CallisonRTKL’s Kirill Pivovarov explores how densification can lead to increased productivity and innovation in the workplace.
Companies all over the world are facing the same question: How can we increase workforce productivity and innovation output while reducing the cost of doing business?
As designers, our answers usually focus on reducing real estate footprints, densification and mobility strategies. In terms of quantifying these strategies, it’s fairly easy to measure a reduction in workplace operating costs, but it is somewhat more challenging to put numbers to the less tangible ideas of productivity and innovation, particularly in creative industries.
Nevertheless, we know that measuring these things is important to the process of improving workplaces around the world and we were prepared to use our own team to prove it. We recently conducted a poll among 50 CallisonRTKL workplace designers in Washington, D.C. Designers of all levels, from entry level to leadership positions, answered the same question: What inspires you to do your best work?
Despite different working styles, roles and years of experience, the number one answer was that interacting with other people inspires their best work, followed by purpose, design process and finally, competition.
The Social Network
Experts across the design field have written about employee well-being and the benefits of a flexible, healthy workplace. These issues are incredibly important because they focus on designing environments with the intent to support human activity. Productivity, on the other hand, is not a direct measure of workplace quality or efficiency; it is a measure of human activity and social interactions that generate ideas, innovation, wealth and other positive socio-economic results. Equally, it can be a measure of conflicts which, if not resolved or managed, can lead to destruction of social networks, decline of productivity and shrinking corporate profits.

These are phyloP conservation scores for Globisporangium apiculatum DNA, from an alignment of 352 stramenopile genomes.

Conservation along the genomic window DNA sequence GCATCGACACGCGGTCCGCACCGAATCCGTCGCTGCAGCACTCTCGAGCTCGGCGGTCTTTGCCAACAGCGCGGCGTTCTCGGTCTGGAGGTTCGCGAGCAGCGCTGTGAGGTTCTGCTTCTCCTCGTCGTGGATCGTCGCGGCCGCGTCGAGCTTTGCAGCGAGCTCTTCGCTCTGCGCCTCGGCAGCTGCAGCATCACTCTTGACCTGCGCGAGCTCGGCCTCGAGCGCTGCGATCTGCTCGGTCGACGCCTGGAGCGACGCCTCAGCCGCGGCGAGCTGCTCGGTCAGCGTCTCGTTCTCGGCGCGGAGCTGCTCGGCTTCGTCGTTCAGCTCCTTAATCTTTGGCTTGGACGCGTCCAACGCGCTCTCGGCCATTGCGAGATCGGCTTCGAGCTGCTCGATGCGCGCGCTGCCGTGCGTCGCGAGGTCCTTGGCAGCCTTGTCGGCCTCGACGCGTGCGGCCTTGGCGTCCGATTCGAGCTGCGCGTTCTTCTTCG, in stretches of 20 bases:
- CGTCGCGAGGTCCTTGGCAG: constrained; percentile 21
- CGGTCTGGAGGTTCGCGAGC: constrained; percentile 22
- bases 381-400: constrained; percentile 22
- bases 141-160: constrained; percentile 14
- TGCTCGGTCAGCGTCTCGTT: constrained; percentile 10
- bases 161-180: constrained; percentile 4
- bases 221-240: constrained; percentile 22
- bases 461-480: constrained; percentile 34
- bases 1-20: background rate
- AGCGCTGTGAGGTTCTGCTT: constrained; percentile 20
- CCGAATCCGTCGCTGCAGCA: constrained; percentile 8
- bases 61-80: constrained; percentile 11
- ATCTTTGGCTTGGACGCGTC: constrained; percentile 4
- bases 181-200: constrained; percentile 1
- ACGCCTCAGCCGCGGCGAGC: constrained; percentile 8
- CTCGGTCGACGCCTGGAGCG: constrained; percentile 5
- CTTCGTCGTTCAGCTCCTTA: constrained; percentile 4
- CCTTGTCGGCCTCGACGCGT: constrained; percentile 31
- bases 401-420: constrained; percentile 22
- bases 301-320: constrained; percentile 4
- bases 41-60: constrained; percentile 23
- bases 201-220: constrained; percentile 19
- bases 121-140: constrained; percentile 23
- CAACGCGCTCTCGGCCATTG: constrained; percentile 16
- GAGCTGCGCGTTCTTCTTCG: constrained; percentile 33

To understand human productivity in a knowledge-based workplace environment, we need to understand how we form social networks. Two recent studies (second study here) published by scientists at the Santa Fe Institute described an emerging theory of adaptive complex systems and networks. The theory describes cities as drivers of human civilization and engines of innovation.
The researchers state that despite differences in appearance and governance, the modern metropolis functions in the same way as ancient human settlements and follows a simple rule: If the population of any city doubles, the average amount of positive socio-economic product (wealth, innovation, etc.) and negative socio-economic product (crime, health hazards, etc.) both go up by 15%.
Thus, more human interactions taking place in a shorter time period inside a limited area automatically results in increased socio-economic product. Could the same principle apply to the workplace?
Of course there are notable differences between cities and corporate workplaces. For one, the flexibility of organic self-organization in a city is much higher than in a typical corporate environment. Nonetheless, any business at its core is a social network. When we scale the model of an urban environment down to the scale of the office space, densification still translates into increased positive and negative human interactions.
Negatives can be balanced by self-organizing social networks or by infrastructure networks (the built environment, corporate structure, laws, technology, etc.), as well as “natural infrastructure" (the natural environment, air quality, access to natural light, etc.). And this is where design professionals can bring true value to their clients, by designing environments that support exceptional social networks, focusing on spaces that balance open floor plans with privacy considerations, amenity spaces and integrated technology.
In the end, when densification-driven design of physical spaces encourages positive cultural transformation, it can also reduce the number of negative social workplace experiences, leading to increased productivity and innovation.
About the Author: Kirill Pivovarov’s knowledge spans public and private sectors and includes office projects, civic and cultural buildings, hospitality projects, technology-driven designs and mission critical facilities. His experience with high-profile projects and competitions has gained him national and international recognition. In addition to his design leadership role on complex projects, Kirill has special interest in integrated design processes, sustainability and low-carbon/zero-energy design.